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By Karol V. Menzie and Karol V. Menzie,SUN STAFF | March 14, 2001
Fennel sounds funny, looks funny and tastes a bit like an old-fashioned candy, but its unmistakable, somewhat licorice-like flavor and crisp texture are seriously pleasing in lots of dishes. It looks, as writer Tamar Haspel comments, "like celery that swallowed a baseball." But it's all edible, from the bulb (as a vegetable, often sauteed, steamed or baked) to the leaves (as an herb, for flavoring soups and broth) to the seeds (as a spice, lending a piquant note to salads, dressings and sausage, among other things)
SPORTS
By Edward Lee, The Baltimore Sun | April 8, 2014
Chris Fennell has made every start this season for Navy, but the freshman defenseman's 11th start is in question. Fennell injured his right leg in the second half of the team's 7-6 double-overtime loss to No. 1 and Patriot League foe Loyola on Saturday and was sidelined for the remainder of the game. Coach Rick Sowell said it's too early to determine whether Fennell - who ranks second on the Midshipmen (4-6 overall and 3-4 in the conference) in caused turnovers with 13 and has collected 17 ground balls - can play at No. 13 Army (7-3, 5-1)
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By Ellen Nibali, For The Baltimore Sun | February 25, 2014
I ordered some trees from North Carolina and the nursery wanted to send them in February. What is a good time to have them delivered? You can't put the trees into the ground until the soil is workable, meaning it's dry enough so a clump crumbles in your hand when squeezed. That time varies from year to year depending on weather. April is a good bet. Sandy soils are ready earlier than clay soils. If the soil is unworkable when your plants arrive, keep them outside in a cool, shady area.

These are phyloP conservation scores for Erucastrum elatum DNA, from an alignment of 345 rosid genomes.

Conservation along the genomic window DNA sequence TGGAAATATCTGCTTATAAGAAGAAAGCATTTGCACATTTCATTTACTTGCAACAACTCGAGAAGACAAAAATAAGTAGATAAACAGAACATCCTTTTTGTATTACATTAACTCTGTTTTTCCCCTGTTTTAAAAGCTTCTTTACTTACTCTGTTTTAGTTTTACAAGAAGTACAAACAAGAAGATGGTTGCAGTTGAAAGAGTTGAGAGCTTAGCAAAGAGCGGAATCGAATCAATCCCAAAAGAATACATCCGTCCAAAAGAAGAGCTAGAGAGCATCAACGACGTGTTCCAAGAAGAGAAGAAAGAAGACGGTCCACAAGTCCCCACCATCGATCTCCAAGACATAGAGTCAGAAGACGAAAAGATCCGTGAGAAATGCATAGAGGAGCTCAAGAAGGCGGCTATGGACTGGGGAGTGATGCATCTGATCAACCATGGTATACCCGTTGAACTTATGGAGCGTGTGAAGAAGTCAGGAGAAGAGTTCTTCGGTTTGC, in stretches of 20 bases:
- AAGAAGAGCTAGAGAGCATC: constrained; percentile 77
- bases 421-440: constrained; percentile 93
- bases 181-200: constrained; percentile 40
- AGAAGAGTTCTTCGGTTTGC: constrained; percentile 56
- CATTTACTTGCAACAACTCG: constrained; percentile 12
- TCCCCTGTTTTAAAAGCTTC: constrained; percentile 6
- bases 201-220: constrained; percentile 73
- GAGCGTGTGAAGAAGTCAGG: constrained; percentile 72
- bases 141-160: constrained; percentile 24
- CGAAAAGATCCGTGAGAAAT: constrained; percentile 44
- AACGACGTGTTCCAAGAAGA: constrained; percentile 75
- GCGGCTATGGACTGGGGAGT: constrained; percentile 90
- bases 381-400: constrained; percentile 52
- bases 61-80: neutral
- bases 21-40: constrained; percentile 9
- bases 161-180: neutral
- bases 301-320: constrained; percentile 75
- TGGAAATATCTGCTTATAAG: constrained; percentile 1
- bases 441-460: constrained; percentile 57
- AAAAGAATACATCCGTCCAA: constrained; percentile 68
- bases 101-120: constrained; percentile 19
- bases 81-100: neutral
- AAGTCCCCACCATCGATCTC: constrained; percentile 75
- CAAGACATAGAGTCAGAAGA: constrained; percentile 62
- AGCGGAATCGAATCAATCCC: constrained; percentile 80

ENTERTAINMENT
By Richard Gorelick and The Baltimore Sun | September 19, 2011
Fall arrived a little early at the Dogwood. Galen Sampson's autumn menu is up and running. Here's what's making me hungry right now: A starter of radishes served open-face on a baguette with herbs, butter and red sea salt; Simmer Rock Farms beets and honeycrisp apples with honey-lime vinaigrette with toasted fennel seeds; escargot in roasted baby pumpkin with fennel and leeks; North Carolina rainbow trout with four-grain pilaf and a side...
NEWS
January 13, 2009
On January 3, 2009, CLEMMIE T.; devoted husband of Valerie L. Fennell. He is also survived by four children, four grandchildren and a host of other relatives and friends. Friends may visit the family owned MARCH FUNERAL HOME EAST, 1101 E. North Avenue on Tuesday after 8 A.M where the family will receive friends on Wednesday at 11:30 A.M. Funeral services will follow at 12 noon.
NEWS
By JOE AND TERESSA GRAEDON | November 17, 2008